?

Log in

No account? Create an account

Previous Entry | Next Entry

Urg. Had a very long day yesterday. Don't know if it helped any, but that's what today is going to be for. I feell as if I haven't slept at all since Tuesday. Caffeine doesn't help, either. Ah, well, one more day until my weekend. And today is payday, though I may not be able to spend anything ever again.

Yikes, that sounds so depressing. It isn't, really. Life's not too horribly bad at the moment. Being tired just makes me really depressed, though. Having to go to work exhausted makes me grouchy. I do so need a vacation from this place. Sad, since I had one not too long ago.

Hmm, couldn't help commenting on the "who do you blame for Anakin's fall..." board. Strange, since I usually don't comment at all. But this one I put in my two cents worth. Must go now and run the other legal job.

Describe how to determine the height of a skyscraper with a barometer.

One student replied:

You tie a long piece of string to the neck of the barometer, then lower the barometer from the roof of the skyscraper to the ground. The length of the string plus the length of the barometer will equal the height of the building.

This highly original answer so incensed the examiner that the student was failed immediately. He appealed on the grounds that his answer was indisputably correct, and the university appointed an independent arbiter to decide the case.

The arbiter judged that the answer was indeed correct, but did not display any noticeable knowledge of physics. To resolve the problem it was decided to call the student in and allow him six minutes in which to provide a verbal answer which showed at least a minimal familiarity with the basic principles of physics. For five minutes the student sat in silence, forehead creased in thought. The arbiter reminded him that time was running out, to which the student replied that he had several extremely relevant answers, but couldn't make up his mind which to use. On being advised to hurry up the student replied as follows:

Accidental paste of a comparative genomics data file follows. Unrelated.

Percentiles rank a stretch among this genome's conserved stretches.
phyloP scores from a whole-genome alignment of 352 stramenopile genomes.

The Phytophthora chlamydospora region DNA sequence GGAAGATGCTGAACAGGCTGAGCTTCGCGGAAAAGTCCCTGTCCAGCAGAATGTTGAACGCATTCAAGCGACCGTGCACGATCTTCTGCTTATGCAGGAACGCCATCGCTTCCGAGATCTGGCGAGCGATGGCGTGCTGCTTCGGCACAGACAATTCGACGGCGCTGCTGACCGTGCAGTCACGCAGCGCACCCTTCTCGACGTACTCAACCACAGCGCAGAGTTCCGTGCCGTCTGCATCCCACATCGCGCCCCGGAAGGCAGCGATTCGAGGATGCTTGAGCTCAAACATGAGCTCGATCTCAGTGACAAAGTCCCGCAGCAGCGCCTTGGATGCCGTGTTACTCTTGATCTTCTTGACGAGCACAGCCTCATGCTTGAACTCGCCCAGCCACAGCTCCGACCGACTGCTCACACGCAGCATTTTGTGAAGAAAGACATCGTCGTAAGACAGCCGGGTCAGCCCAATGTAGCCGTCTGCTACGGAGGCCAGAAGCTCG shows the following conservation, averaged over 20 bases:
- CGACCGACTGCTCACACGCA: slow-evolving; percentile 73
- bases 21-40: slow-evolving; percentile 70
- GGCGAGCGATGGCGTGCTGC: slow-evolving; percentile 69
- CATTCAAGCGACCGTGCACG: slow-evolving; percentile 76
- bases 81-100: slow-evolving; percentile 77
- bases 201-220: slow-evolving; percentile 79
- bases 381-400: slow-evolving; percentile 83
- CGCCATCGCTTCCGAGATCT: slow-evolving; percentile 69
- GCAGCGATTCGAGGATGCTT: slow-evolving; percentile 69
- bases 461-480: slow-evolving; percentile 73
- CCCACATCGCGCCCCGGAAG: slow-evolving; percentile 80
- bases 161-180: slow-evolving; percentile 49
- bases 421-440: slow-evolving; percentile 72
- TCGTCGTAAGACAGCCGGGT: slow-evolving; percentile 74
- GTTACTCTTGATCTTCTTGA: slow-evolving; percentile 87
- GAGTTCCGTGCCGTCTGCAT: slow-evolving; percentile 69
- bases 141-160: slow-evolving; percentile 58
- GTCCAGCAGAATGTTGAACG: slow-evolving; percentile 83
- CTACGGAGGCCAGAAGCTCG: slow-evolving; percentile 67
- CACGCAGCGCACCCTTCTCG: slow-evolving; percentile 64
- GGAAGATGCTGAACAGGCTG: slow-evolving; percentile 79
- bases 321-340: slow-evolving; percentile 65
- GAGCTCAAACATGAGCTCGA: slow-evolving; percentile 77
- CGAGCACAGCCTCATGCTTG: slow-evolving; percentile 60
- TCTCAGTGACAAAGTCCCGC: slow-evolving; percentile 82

Firstly, you could take the barometer up to the roof of the skyscraper, drop it over the edge, and measure the time it takes to reach the ground. The height of the building can then be worked out from the formula H = 1⁄2g x t∑. But bad luck on the barometer.

Or if the sun is shining you could measure the height of the barometer, then set it on end and measure the length of its shadow. Then you measure the length of the skyscraper's shadow, and thereafter it is a simple matter of proportional arithmetic to work out the height of the skyscraper.

But if you wanted to be highly scientific about it, you could tie a short piece of string to the barometer and swing it like a pendulum, first at ground level and then on the roof of the skyscraper. The height is worked out by the difference in the gravitational restoring force T = 2π √ (l / g).

Or if the skyscraper has an outside emergency staircase, it would be easier to walk up it and mark off the height of the skyscraper in barometer lengths, then add them up.

If you merely wanted to be boring and orthodox about it, of course, you could use the barometer to measure the air pressure on the roof of the skyscraper and on the ground, and convert the difference in millibars into feet to give the height of the building. But since we are constantly being exhorted to exercise independence of mind and apply scientific methods, undoubtedly the best way would be to knock on the janitor's door and say to him 'If you would like a nice new barometer, I will give you this one if you tell me the height of this skyscraper'.


The student was Niels Bohr, the only Dane to win the Nobel prize for Physics.

You see things; and you say “Why?”
But I dream things that never were; and I say “Why not?”

-G. B. Shaw

Profile

cello
aniaj
asereht

Latest Month

March 2013
S M T W T F S
     12
3456789
10111213141516
17181920212223
24252627282930
31      
Powered by LiveJournal.com
Designed by Witold Riedel